With a major relocation exercise underway, Algerian authorities are bent on sticking to an intended eradication of slums in some of the country’s shanty towns.
New homes, as part of a relocation roadmap, have been made available to affected families. Some have already taken possession of keys to the new facilities. It is a moment that some have been waiting for years.
92-year-old Khader Saadia is a beneficiary.“I am in my 90 years. I do not feel Algerian, I will not feel independent until I’m in my apartment.”
The Algerian economy has been faltering since mid-2014 when global oil prices started tumbling.
Even so, the governor of Algiers said the scheme is designed to help the country’s poorest.
“Our aim is to save people from misery, we can’t let Algerian citizens live in tin houses. The aim is to give an opportunity to all Algerian citizens to live in good conditions,” he said.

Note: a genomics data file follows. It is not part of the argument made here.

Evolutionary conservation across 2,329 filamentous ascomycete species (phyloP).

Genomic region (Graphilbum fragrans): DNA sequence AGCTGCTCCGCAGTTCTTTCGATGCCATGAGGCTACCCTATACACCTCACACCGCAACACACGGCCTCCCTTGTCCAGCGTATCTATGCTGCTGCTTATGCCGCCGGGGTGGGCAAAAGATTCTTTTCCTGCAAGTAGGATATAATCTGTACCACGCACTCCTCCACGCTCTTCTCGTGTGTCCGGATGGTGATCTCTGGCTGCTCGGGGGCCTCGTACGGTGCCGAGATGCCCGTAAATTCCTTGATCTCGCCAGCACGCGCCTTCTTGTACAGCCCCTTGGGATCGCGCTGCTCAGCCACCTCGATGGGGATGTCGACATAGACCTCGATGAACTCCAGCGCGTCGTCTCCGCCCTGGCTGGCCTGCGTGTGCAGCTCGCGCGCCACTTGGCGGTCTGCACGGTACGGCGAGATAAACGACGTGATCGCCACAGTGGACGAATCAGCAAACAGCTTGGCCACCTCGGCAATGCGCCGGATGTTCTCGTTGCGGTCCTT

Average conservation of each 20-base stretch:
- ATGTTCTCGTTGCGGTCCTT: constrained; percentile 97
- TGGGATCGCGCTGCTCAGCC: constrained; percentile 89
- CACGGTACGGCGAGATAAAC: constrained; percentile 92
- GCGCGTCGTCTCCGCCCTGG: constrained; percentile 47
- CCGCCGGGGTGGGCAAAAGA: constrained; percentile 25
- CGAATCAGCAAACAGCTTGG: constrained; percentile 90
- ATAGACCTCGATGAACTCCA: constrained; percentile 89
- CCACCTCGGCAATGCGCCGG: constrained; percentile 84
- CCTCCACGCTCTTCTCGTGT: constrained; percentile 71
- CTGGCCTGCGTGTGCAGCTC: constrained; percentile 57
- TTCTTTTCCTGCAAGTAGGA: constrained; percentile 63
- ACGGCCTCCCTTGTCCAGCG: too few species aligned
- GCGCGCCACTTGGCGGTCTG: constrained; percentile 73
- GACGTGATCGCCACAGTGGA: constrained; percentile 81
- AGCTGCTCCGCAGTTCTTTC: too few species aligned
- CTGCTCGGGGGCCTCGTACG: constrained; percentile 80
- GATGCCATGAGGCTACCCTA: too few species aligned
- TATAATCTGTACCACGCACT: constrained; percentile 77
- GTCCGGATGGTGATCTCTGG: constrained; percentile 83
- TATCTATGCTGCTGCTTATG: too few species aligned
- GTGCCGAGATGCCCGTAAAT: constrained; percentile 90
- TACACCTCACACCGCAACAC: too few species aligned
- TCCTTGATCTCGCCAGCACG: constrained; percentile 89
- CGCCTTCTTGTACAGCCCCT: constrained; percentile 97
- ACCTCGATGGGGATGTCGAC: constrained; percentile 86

With a projected 9 percent cut in spending for 2015, 2016 looks more promising for the North African country.
The country posted a trade deficit of $10.33 billion in the first nine months this year, swinging from a $4.09 billion surplus a year earlier.
Algeria imports almost everything for its 40 million people, from food to medicine and industrial equipment because of weak domestic production that is partly due to lack of investment.
Interventions such as this only goes to strengthen a carefully thought out economic recovery plan.